DMS Digest, December 2021
Sean Brady CPA, General Manager
Hello and welcome to the March 1st issue of the DMS Digest. With 2022 now in full swing, we are two months into implementing the plans we made for the new year to accomplish new goals and better our businesses.
This issue contains some great content from our staff and from our valued guest contributors. Make sure to check out Access to Capital for the Small Business for a look “behind the curtain” on financing related to starting or growing a business. Plan now to implement Vendor Best Practices as outlined by Bob Wallish, and note the latest on the ERTC and upcoming tax deadlines. All of this – and more – in this edition of the DMS Digest.
We look forward to helping you continue the new year strong and positioned for success in 2022.
With the conclusion of the 2021 1099 filing season, make a plan now to implement these six best practices in order to save time next January.
- Request a W-9 before entering into a contract with a vendor. This establishes an understanding that information should be provided by the vendor before the relationship begins.
- Request a W-9 before paying a vendor. Withholding payment until the W-9 is received increases the timeliness of W-9 receipt.
- Enter the vendor Information in your accounting system when the W-9 is received. Updating the vendor profile upon receipt of the W-9 (including whether or not a 1099 is required) keeps vendor info in your financial system up-to-date and allows your software to provide accurate vendor reporting as necessary.
- Establish a filing system. Once you receive vendor information, scan and save the forms on your computer. This allows for easy access and retrieval of information and also prevents misplacing and losing documents.
- If you are using QuickBooks, attach a copy of the W-9 to the vendor.
- Establish an annual vendor update process. Review old vendors and request updated W-9s. Having incorrect information is likely to lead to backup withholding notices (‘B-Notices’) being sent to you from the IRS.
Upcoming Tax Filing Deadlines
- 3/15/2022: Deadline for S Corporations and Partnerships to file income tax return for the 2021 tax year (without extension)
- 4/18/2022: Deadline for Individuals (including Sole Proprietorships) and C Corporations to file for the 2021 tax year (without extension)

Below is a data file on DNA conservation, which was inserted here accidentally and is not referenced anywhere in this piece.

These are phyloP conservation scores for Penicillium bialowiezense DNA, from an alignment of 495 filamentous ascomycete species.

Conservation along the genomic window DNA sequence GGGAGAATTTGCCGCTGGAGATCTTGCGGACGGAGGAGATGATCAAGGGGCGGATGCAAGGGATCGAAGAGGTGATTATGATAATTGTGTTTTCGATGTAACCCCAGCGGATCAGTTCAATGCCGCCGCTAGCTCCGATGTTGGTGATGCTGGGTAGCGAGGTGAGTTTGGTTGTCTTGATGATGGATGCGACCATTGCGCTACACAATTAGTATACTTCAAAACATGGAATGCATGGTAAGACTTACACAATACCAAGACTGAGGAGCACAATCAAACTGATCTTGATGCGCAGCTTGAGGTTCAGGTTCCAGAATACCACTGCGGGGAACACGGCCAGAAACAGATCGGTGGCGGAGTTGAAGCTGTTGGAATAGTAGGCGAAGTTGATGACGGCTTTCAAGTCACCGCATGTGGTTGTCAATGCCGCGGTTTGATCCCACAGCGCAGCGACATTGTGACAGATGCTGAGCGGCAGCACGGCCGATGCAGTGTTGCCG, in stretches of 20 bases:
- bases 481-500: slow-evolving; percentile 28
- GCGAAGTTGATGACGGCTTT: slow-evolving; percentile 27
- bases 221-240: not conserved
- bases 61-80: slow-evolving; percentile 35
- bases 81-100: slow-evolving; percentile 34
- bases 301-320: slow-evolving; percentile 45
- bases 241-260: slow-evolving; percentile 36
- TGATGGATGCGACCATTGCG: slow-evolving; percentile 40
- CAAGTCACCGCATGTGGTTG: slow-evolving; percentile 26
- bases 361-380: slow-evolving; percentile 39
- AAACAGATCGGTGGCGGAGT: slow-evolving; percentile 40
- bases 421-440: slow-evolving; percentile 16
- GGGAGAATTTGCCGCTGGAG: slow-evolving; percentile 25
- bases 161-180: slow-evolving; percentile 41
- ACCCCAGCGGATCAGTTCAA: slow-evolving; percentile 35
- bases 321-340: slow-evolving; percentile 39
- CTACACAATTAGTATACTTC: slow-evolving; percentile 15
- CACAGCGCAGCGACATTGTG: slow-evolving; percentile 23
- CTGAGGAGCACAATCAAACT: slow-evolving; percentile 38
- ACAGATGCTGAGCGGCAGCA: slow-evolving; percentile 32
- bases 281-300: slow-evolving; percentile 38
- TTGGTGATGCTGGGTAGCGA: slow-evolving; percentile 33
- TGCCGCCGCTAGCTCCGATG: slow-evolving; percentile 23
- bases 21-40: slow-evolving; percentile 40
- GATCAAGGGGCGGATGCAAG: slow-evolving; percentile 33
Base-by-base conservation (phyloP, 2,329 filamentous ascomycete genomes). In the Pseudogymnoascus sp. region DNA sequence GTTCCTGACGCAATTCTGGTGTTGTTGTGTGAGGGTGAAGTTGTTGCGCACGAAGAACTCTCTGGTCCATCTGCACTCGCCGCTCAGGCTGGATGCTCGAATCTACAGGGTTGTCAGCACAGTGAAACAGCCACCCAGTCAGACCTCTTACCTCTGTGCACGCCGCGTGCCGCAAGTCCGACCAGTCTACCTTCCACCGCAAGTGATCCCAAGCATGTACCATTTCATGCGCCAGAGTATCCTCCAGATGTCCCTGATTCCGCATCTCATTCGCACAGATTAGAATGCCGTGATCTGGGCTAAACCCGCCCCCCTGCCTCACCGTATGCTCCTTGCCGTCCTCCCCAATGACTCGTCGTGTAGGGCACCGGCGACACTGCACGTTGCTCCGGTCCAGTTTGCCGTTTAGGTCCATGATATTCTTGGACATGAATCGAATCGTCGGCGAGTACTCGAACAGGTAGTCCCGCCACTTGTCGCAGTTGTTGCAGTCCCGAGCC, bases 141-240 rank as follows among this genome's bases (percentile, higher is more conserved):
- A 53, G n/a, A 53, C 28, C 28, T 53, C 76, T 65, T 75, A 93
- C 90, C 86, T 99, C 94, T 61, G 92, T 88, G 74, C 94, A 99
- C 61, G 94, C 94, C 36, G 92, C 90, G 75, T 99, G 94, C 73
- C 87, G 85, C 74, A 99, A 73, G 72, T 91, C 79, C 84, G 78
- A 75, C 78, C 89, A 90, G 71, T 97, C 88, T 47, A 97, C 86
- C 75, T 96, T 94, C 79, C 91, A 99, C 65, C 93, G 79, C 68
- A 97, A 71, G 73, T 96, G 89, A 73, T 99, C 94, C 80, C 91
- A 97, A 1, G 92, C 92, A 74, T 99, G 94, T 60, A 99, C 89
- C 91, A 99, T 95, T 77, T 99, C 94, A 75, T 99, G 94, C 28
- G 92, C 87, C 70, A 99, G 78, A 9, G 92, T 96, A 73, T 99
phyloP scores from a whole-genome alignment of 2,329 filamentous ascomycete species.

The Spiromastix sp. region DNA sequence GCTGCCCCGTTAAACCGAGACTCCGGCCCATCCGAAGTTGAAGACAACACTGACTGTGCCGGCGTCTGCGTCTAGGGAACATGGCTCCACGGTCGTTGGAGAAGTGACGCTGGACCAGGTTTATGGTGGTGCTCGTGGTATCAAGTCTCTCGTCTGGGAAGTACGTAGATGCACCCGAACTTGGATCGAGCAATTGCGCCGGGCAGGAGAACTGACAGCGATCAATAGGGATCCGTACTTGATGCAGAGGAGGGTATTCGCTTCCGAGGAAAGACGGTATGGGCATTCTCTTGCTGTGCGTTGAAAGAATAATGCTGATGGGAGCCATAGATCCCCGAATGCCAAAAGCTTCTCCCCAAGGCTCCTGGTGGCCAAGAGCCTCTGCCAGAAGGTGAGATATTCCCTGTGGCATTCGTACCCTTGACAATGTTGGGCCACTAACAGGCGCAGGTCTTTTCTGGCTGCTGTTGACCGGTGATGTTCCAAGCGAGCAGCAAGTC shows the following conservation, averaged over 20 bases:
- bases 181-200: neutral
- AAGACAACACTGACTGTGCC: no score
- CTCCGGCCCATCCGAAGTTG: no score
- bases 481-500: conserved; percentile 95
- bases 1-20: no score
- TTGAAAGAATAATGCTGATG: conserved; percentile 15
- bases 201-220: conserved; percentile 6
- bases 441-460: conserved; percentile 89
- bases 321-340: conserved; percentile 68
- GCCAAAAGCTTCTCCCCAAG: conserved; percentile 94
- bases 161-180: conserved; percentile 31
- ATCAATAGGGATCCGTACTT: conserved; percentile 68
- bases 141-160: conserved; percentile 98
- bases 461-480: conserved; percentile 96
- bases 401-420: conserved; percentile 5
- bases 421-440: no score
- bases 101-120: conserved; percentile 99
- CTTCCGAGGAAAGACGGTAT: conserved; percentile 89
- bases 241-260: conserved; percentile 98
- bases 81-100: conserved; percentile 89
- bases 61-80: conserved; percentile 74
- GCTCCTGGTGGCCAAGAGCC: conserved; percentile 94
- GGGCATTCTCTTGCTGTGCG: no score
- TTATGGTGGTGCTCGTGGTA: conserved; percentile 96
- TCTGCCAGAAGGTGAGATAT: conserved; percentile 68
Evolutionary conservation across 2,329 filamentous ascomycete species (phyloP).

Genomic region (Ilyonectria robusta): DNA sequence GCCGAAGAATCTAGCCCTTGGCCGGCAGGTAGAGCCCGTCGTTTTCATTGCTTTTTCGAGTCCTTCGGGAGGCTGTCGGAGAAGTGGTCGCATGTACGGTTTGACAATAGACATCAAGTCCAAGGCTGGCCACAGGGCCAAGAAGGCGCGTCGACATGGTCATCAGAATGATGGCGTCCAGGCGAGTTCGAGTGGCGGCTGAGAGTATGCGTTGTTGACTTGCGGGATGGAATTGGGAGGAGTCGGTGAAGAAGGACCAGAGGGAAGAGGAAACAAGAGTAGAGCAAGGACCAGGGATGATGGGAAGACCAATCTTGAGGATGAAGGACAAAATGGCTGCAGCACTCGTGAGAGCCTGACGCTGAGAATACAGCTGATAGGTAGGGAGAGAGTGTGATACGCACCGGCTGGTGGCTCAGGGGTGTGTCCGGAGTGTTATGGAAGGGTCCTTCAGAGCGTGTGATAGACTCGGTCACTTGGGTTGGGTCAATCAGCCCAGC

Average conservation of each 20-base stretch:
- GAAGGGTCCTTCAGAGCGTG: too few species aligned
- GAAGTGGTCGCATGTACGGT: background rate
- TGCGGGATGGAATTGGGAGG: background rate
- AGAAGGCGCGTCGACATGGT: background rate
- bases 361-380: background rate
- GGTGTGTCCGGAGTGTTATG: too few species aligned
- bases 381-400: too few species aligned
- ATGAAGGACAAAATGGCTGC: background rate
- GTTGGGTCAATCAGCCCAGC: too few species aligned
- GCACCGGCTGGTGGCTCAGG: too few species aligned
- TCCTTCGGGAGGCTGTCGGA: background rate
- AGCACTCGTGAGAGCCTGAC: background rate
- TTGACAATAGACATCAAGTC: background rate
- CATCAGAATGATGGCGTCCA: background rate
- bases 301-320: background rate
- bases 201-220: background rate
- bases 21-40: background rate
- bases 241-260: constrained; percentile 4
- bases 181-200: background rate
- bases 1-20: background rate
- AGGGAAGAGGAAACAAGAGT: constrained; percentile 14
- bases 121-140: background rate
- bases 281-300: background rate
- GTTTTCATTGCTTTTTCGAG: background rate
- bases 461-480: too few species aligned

- 4/18/2022: 1st Quarter Income Tax estimates due (business and personal)
- 5/10/2022: Ohio CAT 2021 Annual & 1st Quarter 2022 filings due
- 5/16/2022: Filing deadline for Not-for-Profit 2021 tax return (without extension)
— as well as your normal payroll, Sales & Use tax, and BWC payment due dates.
QuickBooks Tips & Tricks
DMS Development Update
DMS Management Solutions places a high priority on providing training, technology tools, and continuing education to our team members so that they can best serve our clients.
Since our last newsletter and in preparation for year-end, we provided resources and education to our team in the areas of:
- Year End Close Process
- Equity Roll Forward
- Updates to 2021 Form 1099
- Year-End Payroll Reconciliation
- Year-End W2 Reconciliation
- S-Corp Medical Reporting on Form W-2
- Proper Recording of Tax Payments for Business vs Individuals
- Venmo / PayPal Revenue: Business vs Personal Transactions
- W-2 Upload to Ohio Business Gateway
Team training continues to be a top priority for DMS in order to improve productivity, maintain quality, and augment career development.
Access to Capital for the Small Business
by guest contributor
Jeff Clawson, Chief Credit Officer
Growth Opportunity Partners, Inc.
You had an idea, your friends and family told you that you were on to something, you decided to go for it, and now you’re looking for capital for your new small business.
Access to capital to start or grow a small business is a big topic. I’ll try to draw back the curtain on the process and give you a few tips to make your search easier.